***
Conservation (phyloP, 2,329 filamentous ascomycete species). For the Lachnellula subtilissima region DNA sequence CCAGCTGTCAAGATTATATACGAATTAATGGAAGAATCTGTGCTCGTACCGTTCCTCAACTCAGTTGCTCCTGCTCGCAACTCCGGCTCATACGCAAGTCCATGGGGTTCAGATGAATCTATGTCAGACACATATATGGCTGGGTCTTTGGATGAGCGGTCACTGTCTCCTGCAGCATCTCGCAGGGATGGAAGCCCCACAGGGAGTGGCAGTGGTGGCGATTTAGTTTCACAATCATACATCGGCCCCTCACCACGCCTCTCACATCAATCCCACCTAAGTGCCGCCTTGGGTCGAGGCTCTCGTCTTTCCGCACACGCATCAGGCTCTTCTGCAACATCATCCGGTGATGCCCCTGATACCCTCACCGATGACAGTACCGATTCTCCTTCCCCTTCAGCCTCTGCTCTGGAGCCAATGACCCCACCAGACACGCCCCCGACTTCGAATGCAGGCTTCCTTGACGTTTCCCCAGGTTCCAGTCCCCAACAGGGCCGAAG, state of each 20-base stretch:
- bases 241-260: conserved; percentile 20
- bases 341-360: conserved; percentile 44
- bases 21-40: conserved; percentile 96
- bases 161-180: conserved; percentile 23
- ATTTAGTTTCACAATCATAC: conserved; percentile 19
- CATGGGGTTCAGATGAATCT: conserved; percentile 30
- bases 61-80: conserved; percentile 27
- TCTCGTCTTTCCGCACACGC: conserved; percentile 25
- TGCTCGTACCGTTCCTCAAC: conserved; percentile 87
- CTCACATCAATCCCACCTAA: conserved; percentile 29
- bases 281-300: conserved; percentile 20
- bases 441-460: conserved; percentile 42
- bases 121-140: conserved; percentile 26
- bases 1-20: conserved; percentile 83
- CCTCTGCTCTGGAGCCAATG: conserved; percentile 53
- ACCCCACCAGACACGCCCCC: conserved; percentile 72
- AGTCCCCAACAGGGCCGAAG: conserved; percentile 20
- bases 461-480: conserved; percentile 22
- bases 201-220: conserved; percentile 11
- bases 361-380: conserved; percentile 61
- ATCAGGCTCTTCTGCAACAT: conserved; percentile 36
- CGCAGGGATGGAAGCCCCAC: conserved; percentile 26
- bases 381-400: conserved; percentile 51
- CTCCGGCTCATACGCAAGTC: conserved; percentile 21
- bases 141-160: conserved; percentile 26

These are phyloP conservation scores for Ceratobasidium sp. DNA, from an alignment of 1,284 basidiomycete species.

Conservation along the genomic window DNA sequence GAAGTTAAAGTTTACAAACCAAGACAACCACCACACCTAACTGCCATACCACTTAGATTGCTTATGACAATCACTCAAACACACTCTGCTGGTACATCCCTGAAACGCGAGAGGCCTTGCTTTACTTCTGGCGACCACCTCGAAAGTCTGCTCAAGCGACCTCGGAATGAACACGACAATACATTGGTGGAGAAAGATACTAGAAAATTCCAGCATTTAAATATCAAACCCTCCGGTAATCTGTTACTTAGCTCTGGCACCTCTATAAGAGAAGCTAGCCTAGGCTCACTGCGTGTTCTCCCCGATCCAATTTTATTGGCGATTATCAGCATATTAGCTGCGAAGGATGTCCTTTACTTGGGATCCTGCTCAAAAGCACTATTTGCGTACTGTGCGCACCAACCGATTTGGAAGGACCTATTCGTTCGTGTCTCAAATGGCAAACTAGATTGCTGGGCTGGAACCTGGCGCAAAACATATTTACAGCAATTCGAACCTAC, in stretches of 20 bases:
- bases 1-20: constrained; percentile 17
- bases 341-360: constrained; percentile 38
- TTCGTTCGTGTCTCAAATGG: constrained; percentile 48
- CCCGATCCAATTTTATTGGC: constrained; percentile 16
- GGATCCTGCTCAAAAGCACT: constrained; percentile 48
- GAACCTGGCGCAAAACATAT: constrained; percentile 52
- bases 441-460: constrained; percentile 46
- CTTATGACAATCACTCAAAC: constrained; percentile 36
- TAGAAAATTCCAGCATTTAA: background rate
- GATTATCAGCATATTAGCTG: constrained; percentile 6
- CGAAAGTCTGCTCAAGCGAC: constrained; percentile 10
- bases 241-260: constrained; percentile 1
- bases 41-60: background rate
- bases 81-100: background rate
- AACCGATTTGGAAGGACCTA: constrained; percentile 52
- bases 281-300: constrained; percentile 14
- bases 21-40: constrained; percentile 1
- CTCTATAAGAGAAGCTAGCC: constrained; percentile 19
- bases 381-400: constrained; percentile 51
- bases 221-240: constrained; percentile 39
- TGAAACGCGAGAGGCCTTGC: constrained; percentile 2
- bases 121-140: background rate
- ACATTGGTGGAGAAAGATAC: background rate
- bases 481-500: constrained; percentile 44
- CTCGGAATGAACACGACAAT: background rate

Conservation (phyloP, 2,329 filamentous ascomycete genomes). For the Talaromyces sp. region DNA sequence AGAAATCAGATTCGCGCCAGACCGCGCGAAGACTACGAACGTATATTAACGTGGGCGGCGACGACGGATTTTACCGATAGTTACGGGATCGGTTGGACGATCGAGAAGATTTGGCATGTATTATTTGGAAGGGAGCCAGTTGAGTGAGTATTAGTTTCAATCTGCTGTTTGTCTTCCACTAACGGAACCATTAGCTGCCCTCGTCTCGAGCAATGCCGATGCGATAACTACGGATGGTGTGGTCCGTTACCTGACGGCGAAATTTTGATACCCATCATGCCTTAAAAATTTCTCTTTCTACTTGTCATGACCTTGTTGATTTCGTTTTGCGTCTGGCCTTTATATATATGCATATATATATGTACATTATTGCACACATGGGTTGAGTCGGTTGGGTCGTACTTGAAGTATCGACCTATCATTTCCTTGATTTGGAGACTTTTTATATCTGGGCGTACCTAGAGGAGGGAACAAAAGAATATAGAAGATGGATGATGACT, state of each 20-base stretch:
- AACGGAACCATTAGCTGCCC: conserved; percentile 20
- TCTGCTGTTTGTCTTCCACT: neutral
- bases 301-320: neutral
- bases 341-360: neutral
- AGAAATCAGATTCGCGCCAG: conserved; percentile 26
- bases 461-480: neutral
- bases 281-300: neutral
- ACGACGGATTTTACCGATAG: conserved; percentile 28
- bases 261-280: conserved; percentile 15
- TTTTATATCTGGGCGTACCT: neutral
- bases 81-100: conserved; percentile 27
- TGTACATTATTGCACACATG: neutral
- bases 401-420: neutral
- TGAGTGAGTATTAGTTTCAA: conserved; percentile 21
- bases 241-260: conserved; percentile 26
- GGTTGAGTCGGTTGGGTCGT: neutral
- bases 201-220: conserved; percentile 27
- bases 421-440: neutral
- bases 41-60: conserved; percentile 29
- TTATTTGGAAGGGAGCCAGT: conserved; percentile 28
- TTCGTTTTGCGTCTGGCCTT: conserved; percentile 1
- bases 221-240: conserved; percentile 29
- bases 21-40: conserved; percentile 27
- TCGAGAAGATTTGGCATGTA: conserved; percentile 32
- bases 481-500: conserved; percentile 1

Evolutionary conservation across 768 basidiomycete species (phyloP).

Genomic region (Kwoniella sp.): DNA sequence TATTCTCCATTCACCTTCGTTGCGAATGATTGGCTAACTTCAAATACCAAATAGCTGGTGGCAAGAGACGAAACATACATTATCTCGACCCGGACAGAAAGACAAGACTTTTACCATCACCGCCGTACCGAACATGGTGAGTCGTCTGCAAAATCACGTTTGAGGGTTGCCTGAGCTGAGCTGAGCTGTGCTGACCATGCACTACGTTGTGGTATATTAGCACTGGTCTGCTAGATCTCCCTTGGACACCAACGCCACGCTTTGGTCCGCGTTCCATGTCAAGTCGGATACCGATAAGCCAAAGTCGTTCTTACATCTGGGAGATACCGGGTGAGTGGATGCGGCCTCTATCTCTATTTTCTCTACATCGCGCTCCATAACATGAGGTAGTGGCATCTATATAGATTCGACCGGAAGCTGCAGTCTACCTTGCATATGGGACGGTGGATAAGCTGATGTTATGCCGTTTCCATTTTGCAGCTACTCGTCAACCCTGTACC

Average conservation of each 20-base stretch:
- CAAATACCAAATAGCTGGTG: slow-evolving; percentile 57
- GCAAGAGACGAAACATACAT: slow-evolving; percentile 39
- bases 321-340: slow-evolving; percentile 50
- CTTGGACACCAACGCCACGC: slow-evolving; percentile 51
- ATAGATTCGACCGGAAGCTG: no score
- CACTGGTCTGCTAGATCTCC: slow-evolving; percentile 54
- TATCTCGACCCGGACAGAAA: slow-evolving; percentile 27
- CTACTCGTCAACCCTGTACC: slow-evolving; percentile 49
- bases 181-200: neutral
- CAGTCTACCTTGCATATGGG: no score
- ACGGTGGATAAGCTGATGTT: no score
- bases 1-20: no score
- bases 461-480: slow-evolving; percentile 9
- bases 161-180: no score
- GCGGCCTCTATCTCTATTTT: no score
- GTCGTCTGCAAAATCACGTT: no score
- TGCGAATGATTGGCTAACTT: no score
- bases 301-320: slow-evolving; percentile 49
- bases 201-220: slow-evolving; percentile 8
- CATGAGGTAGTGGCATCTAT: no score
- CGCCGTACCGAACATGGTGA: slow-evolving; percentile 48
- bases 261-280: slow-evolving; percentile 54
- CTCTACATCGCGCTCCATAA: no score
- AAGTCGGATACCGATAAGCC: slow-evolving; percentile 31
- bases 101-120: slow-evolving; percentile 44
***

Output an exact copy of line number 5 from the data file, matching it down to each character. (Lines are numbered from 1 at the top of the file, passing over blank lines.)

- bases 161-180: conserved; percentile 23